There are times in my beaded art quilts that I want to show the effect of light playing across the surface of the piece. While I studied perspective in art school, I don’t usually consider that design element when I’m designing a piece. Still there are times when I want a piece to look as if it’s been lit up by light. Here are some pieces in which I’ve tried to accomplish that effect.
The detail shot of the piece above is showing two beams of light flowing down into a stream. The light was meant to show the souls of two lovers in the piece “Diving Deep into the Stream of Love and Connection.” To create the effect I used two pieces of translucent ribbon and then secured them with lots of stitches so that they would lie flat against the background fabric. Part of the problem of working with sheer ribbons is that they tend to wander as you’re sewing them down, so it can take quite a bit of effort to get them to stay in a straight line. The lace clouds above at the start of the ribbon lines help to give the illusion of heavenly light.
In this detail shot of another piece, “Afterglow”, there are a lot of lines radiating out from the central explosion on the right. In the background of the part on the left closest to the surface fabric, are a lot of sheer ribbons bands that expand outwards. On top, are lengths of gold colored metal squares that were fastened onto a mesh background. I cut them in strips and sewed them along the same outward, racing lines to suggest light and movement. Lots of stars and light colored buttons helped to add to the illusion of a celestial light.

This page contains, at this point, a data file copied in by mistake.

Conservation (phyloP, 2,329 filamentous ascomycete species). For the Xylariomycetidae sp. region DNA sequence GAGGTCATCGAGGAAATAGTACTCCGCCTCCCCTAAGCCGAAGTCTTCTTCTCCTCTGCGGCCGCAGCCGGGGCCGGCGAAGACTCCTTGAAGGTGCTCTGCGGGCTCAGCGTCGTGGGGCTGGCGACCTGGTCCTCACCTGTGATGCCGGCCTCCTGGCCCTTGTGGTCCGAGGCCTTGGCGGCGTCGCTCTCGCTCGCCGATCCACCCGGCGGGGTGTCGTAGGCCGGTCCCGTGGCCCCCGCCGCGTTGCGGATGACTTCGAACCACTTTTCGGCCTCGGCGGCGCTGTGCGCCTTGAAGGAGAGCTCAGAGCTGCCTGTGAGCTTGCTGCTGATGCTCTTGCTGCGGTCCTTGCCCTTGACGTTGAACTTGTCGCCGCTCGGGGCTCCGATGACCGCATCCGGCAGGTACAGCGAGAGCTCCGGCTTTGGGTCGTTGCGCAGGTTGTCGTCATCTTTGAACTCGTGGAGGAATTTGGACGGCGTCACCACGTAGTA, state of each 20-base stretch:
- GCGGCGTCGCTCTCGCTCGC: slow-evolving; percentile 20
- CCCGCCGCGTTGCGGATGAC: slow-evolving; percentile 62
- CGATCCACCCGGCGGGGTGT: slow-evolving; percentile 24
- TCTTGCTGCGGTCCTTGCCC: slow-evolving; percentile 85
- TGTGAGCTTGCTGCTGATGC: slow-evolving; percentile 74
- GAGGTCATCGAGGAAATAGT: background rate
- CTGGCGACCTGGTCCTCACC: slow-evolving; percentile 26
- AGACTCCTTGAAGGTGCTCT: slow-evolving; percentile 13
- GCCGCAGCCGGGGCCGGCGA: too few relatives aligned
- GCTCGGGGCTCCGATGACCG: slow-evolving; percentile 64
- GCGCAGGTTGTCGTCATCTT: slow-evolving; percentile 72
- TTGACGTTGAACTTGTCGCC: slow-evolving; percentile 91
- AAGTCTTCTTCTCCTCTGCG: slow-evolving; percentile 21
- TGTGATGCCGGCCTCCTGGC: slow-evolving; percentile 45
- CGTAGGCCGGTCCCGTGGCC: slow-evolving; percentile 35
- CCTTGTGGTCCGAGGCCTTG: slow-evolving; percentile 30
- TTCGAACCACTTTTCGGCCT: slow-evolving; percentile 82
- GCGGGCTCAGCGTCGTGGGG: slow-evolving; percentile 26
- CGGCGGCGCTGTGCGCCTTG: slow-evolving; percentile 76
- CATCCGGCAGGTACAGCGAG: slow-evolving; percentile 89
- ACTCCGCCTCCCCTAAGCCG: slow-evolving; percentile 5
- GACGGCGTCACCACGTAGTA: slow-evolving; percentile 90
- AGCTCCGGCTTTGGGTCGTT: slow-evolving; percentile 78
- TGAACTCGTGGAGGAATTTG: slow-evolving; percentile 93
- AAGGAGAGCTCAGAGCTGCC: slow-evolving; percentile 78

Finally, here’s a different play on how beams of light can be portrayed, but this time by contrasts. This detail shot is from a beaded art quilt I did awhile back, “In the Garden of Shadow and Light”. The concept was to have beams of shadows streaming into the garden instead of beams of light. To accomplish that effect, I used lengths of sheer dark purple ribbons all coming from the upper left. The areas that were in between were brightly colored, mostly in gold. If you click on the link in this paragraph, you can see the full shot. Someone suggested that the beams of shadow and light look like two hands. the dark one reaching down from the upper left and the golden one reaching up from the lower right.
Of course, there’s the ultimate way to add light to your art quilts and that’s by adding actual lights. There are some quilt artists who are using LED lights embedded in the layers or on the surface of the quilts. The lights then get plugged in to make for spots of lights. I’ve only worked with LED lights in ropes, which weren’t particularly flexible, but perhaps some day, I’ll try them out.
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What’s your favorite technique to give the illusion of light in your artistic medium? We’d love to hear your suggestions, as we all benefit from the ideas of others, even if it’s not from your usual way of working.
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